Resource destroy design flaw?

When making edits to .tf files, I encounter problems when the latest .tf files don’t align well with the applied environment. I have seen errors such as detection of circular reference when there really isn’t one in the latest .tf files, or fail to find a provider to destroy a resource that was removed from the latest .tf script. Usually this requires stashing changes or doing manual cleanup and hand-editing of .tfstate.

Would this work better? Suppose terraform used the latest .tf files to identify what needs to be done, then made a removal pass before updating/adding; and when removing, use a backup copy of the previously applied .tf files instead of the latest .tf files.

Hi @jimsnab,

Without seeing some more specific information I can only really guess what’s going on here, but my best guess is that because you have resources that are no longer present in the configuration Terraform is instead using information from the state to recover the original dependency information. I can imagine some trickier cases where the configuration has changed a lot where the partial information in the configuration combines with the partial information in the state to produce an invalid dependency graph.

The Terraform team at HashiCorp is currently working on a forthcoming new feature for documenting historical moves/renames of resources and modules, one motivation for which is to help Terraform understand the historical context when making a plan. This is similar in principle to your idea of referring to historical .tf files, but with the information recorded in the current .tf files instead (because Terraform typically doesn’t have access to a historical configuration.)

moved {
  from = aws_instance.a
  to   = aws_instance.b

When making a plan for a configuration containing a statement like the above, Terraform would first check to see if there’s an aws_instance.a recorded in the state, and if so pretend that it had originally been created as aws_instance.b instead. The main motivation for this is to avoid replacing the object when moving it, but it can also help with the situation you encountered because Terraform wiill be able to see that it should use the current configuration of aws_instance.b in order to understand the dependencies for what was formerly recorded as aws_instance.a.

Although out of scope for the initial work we’re currently doing, we’re also considering some similar annotations for other sorts of changes that Terraform might need to take into account when planning. One candidate is a removed block which records that a resource used to exist and gives a place to capture some metadata about it that can help Terraform understand how that object was originally declared:

# NOT YET IMPLEMENTED: Final design might look different
removed {
  from = aws_instance.a

  depends_on = [aws_instance.c]

For the initial release Terraform will require writing moved blocks manually in order to get the benefit from them, but we’re also considering later additions of new commands to help coordinate changes to the current module:

  • terraform move aws_instance.a aws_instance.b might potentially relabel the resource "aws_instance" "a" as resource "aws_instance" "b" and generate the moved block shown above in a single action.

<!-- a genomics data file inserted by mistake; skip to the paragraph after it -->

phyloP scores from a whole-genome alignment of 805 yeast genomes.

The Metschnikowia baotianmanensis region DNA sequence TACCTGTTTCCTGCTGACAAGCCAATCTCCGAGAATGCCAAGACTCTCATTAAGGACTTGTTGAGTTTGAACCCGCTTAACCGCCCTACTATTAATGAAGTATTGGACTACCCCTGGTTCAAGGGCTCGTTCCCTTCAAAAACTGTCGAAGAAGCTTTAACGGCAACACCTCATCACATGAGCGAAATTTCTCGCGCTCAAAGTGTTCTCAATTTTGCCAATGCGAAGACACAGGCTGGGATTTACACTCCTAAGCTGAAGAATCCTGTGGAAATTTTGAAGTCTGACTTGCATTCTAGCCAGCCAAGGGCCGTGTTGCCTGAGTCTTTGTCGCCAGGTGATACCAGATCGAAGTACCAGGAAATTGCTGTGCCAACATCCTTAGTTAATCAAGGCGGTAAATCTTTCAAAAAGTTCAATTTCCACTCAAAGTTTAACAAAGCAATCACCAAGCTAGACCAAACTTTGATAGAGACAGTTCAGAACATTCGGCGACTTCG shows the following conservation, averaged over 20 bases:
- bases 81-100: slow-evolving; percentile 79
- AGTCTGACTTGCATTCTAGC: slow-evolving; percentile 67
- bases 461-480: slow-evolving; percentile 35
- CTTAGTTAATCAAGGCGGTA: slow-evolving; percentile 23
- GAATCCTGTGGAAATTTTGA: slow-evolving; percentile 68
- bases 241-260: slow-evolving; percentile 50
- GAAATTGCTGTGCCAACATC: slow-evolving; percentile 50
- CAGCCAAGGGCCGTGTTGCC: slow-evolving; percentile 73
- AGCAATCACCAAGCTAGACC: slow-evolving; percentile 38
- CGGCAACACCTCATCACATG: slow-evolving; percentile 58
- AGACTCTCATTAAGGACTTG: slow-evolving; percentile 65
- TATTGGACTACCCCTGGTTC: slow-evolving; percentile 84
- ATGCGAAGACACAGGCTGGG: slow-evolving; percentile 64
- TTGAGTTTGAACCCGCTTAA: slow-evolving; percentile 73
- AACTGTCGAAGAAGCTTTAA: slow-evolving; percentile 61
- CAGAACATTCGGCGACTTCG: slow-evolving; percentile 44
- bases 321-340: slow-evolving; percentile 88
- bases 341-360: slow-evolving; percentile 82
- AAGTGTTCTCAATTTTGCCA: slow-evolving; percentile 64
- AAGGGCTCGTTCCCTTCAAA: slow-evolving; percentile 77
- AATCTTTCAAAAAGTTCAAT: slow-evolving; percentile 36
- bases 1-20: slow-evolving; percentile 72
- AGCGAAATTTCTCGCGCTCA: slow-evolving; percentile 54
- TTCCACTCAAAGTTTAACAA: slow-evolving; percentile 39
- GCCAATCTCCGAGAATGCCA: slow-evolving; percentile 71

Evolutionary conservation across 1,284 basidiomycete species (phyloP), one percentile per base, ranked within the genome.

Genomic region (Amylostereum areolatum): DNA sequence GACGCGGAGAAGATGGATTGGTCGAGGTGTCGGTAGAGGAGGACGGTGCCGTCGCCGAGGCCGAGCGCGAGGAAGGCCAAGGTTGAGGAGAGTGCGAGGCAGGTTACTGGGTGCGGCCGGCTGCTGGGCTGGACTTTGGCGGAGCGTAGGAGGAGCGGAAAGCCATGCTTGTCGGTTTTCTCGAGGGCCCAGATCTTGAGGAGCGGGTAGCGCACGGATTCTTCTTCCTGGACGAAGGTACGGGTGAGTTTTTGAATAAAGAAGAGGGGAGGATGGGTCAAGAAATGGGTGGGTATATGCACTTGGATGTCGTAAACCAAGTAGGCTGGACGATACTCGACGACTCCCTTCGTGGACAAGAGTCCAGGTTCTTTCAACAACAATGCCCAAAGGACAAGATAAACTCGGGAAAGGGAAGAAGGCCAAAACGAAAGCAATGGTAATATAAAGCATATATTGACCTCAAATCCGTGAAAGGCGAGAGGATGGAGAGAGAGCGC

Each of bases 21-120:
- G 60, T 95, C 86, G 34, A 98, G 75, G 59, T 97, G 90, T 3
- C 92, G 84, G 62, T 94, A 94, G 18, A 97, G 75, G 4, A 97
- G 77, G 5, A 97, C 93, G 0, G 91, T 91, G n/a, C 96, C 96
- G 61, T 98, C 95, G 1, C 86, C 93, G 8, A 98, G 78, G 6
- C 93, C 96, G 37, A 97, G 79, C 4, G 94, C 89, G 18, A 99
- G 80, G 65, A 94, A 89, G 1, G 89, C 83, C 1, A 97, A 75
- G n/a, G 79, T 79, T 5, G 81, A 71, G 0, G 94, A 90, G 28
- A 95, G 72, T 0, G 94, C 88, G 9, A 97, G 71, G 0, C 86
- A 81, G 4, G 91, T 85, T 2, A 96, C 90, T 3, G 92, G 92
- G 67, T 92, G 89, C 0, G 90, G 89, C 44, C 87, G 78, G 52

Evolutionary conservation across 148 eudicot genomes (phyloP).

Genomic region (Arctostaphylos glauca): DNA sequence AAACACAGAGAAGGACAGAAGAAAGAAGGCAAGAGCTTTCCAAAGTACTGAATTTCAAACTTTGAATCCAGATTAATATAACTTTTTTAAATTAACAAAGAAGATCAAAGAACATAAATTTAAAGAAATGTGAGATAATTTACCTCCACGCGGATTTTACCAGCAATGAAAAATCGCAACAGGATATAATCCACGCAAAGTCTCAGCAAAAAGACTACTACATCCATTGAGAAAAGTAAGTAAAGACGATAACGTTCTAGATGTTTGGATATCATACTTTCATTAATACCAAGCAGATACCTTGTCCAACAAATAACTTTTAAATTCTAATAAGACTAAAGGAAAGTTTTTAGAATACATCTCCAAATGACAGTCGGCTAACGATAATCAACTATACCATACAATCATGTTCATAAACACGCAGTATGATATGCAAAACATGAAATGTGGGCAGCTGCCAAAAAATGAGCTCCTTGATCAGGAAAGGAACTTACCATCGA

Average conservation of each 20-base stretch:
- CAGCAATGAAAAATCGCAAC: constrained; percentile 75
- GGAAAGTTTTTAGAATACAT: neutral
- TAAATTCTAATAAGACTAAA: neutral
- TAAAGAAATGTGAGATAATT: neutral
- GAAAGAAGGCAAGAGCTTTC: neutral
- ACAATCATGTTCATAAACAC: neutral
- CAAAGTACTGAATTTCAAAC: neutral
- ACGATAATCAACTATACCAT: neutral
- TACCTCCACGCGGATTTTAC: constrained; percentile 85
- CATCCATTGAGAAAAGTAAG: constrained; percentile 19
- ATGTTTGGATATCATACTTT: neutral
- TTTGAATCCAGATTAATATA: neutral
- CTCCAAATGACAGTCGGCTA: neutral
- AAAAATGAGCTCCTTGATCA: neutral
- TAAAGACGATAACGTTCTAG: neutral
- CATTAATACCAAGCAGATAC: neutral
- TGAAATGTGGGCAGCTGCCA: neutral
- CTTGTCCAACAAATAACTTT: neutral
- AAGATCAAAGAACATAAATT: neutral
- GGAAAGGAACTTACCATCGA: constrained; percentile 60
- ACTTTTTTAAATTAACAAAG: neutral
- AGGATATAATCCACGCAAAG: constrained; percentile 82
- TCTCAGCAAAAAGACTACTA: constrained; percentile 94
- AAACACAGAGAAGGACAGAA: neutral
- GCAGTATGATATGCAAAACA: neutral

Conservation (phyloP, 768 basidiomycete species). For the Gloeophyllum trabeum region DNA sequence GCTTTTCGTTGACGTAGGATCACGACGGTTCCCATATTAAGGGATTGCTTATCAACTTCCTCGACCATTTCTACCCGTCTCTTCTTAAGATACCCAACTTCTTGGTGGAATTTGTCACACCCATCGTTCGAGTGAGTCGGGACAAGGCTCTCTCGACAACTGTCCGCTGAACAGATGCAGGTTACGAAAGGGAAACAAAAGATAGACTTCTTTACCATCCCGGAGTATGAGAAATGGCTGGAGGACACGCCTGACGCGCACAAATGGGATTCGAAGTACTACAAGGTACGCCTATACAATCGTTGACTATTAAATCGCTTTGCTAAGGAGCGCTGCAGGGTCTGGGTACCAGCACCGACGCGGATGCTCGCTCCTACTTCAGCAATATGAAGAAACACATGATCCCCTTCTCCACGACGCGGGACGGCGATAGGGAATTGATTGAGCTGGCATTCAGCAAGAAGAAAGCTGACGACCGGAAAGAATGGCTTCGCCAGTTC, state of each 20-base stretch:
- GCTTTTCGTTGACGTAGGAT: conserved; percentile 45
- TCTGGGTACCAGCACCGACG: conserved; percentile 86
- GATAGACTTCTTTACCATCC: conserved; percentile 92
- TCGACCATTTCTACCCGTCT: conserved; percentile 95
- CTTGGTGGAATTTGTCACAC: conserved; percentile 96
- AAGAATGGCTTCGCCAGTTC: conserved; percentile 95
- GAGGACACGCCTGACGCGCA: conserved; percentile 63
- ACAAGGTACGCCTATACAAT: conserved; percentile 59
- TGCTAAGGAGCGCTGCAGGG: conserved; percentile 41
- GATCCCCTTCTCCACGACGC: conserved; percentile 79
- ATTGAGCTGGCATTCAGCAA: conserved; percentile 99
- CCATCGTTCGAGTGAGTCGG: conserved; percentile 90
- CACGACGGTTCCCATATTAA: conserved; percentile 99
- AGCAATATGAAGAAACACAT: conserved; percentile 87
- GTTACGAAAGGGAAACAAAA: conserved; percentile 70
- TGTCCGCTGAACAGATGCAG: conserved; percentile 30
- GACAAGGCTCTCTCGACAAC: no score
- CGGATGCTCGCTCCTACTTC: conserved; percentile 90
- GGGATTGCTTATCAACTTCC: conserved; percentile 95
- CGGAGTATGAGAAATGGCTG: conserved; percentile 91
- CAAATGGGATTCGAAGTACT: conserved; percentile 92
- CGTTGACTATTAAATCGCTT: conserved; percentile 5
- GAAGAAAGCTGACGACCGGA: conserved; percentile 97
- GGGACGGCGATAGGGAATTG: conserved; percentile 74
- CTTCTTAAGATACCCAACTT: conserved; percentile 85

• terraform remove aws_instance.a might potentially remove the resource "aws_instance" "a" block and generate a removed block including a depends_on that covers the same dependencies that the resource configuration previously implied, along with any other information that can help Terraform plan to destroy that object.

(Again, these are just hypothetical examples to show what I mean, and the final design might be quite different.)

Do you think that the functionality I’ve described above might’ve helped with the problem you encountered?

It would also be interesting to think about, as you suggested, having a way to provide a historical version of the configuration so that Terraform can potentially infer information like what might appear in a removed block, though that’d be a very significant change to Terraform’s model which I’m sure will have various implications to consider while designing it. Therefore I think implementing something like this removed block I showed above, potentially accompanied by a command to automate generating it, is the more practical solution in the medium term, and it seems likely that the functionality it implies would end up being part of any automatic solution based on analyzing an old configuration anyway.

Hello - thanks for the reply and great detail!

This sounds like what GIT has to deal with, and I wonder about how it’s approach relates to terraform’s needs. Could terraform devise a canonical identity and content hash for the resource, and maintain it in a history file? Maybe this could facilitate automatic move or remove detection, or array position reordering detection.

One of the ways I came across problems was refactoring my layout. The number of directories got too high and I wanted to clean it up. And then the clean up process led to renames as the layout refactoring made less sense with the original names. I’m not thrilled with having to manually declare move or remove, though I could see real cases where that helps. Hopefully this would not require all of the old folder structure in order for terraform to understand the original names?

One other use case came to mind. I had this in a project:

# pseudo
module cluster1 { ... }
module cluster2 { ... }

Each invokes whole tree of .tf modules that set up a cluster. I wanted to comment out one cluster, run apply and have it destroy half of the resources. Terraform couldn’t do it, because it required the providers declared in the commented out path. I ended up having to comment out within the details with multiple applies before I could comment out the top level.